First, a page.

Archaeological Ensemble of the Bend of the Boyne*
UNESCO World Heritage Site

File:Bru na Boinne - Newgrange.jpg
State Party Irlanda Irlanda
Type Cultural
Criteria i, iii, iv
Reference 659
Region** Europe and North America
Inscription history
Inscription 1993  (17th Session)
* Name as inscribed on World Heritage List.
** Region as classified by UNESCO.

Brú na Bóinne (Irish for Palace of the Boyne) is a World Heritage Site in County Meath, Ireland and is the largest and one of the most important prehistoric megalithic sites in Europe. It is a complex of Neolithic chamber tombs, standing stones, henges and other prehistoric enclosures, some dating from as early as 35th century BC - 32nd century BC. The site predates the Egyptian pyramids and was built with sophistication and a knowledge of science and astronomy, which is most evident in the passage grave of Newgrange. The site is often referred to as the "Bend of the Boyne" and this is often (incorrectly) taken to be a translation of Brú na Bóinne (Palace of the Boyne). In 1690 it was the site of the famous Battle of the Boyne.

The site covers 780ha and contains around 40 passage graves, as well as other prehistoric sites and later features. The majority of the monuments are concentrated on the north side of the river. The most well-known sites within Brú na Bóinne are the impressive passage graves of Newgrange, Knowth and Dowth all famous for their significant collections of megalithic art. Each stands on a ridge within the river bend and two of the tombs, Knowth and Newgrange appear to contain stones re-used from an earlier monument at the site. There is no in situ evidence for earlier activity at the site, save for the spotfinds of flint tools left by Mesolithic hunters.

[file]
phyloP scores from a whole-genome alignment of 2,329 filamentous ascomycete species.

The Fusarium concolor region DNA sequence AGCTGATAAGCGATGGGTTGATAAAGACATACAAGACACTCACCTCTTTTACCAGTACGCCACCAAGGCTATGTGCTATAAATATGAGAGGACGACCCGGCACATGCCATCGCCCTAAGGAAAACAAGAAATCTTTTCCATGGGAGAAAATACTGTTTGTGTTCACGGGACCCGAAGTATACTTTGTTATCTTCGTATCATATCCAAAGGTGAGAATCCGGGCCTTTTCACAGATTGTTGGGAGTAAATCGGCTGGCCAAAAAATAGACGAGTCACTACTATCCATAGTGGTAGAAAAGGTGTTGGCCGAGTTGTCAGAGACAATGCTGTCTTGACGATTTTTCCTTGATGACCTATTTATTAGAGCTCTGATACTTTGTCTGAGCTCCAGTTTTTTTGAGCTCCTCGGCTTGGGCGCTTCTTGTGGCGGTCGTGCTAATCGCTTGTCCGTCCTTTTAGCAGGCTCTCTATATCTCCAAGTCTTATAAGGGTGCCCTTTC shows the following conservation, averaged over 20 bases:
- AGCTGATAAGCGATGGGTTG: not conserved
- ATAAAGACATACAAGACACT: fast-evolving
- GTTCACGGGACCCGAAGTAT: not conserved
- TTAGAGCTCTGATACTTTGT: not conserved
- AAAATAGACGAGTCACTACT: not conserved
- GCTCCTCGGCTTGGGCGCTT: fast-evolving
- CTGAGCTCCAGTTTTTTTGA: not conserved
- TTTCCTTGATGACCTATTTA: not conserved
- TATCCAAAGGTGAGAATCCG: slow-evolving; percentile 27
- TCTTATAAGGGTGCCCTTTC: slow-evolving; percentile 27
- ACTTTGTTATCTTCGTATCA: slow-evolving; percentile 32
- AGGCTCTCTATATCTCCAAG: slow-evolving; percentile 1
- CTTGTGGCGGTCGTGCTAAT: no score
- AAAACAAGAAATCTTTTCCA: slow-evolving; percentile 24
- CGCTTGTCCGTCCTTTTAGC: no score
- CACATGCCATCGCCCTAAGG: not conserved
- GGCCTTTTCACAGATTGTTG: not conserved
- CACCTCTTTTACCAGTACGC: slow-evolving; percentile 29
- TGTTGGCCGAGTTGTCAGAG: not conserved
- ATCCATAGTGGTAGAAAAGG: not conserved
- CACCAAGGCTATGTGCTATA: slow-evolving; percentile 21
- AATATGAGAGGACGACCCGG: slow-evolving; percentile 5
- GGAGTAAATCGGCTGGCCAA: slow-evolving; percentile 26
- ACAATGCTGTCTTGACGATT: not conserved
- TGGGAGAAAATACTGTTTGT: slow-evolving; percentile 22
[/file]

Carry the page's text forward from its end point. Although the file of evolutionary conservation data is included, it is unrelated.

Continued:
Numerous other enclosure and megalith sites have been identified within the river bend and have been given simple letter designations, such as the M Enclosures. In addition to the three famous tombs, several other ceremonial sites constitute the complex including:

Each of the three main megalith sites have significant archaeoastronomical significance. Newgrange and Dowth have Winter solstice solar alignments, while it is claimed Knowth has an Equinox solar alignment. In addition, the immediate environs of the main sites have been investigated for other possible alignments. The layout and design of the Brú na Bóinne complex across the valley has also been studied for astronomical significance.

As well as being surrounded its southern, western and eastern sides by the Boyne, one of the Boyne's tributaries, the Mattock, runs along the northern edge, almost completely surrounding Brú na Bóinne with water. All but two of the prehistoric sites are within this river isthmus.

Brú na Bóinne Visitor CentreEdit

All access to Newgrange and Knowth is by guided tour only: tours begin at the Visitor Centre in Donore, Co. Meath.

See alsoEdit

Notes and referencesEdit

  • Lewis-Williams, D and Pearce, D, Inside the Neolithic Mind, Thames and Hudson, London, 2005, ISBN 0500051380

External linksEdit

Template:World Heritage Sites in Ireland

Coordinates: 53°41′34″N 6°26′58″W / 53.69284°N 6.44932°W / 53.69284; -6.44932cs:Brú na Bóinne de:Brú na Bóinne es:Brú na Bóinne eo:Brú na Bóinne fr:Brú na Bóinne ga:Brú na Bóinne he:ברו נא בוין lt:Bru na Boinas hu:Brú na Bóinne ja:ブルー・ナ・ボーニャ pl:Brú na Bóinne pt:Conjunto Arqueológico do Vale do Boyne ru:Бру-на-Бойн fi:Bend of the Boyne zh:博因河河曲考古遗址

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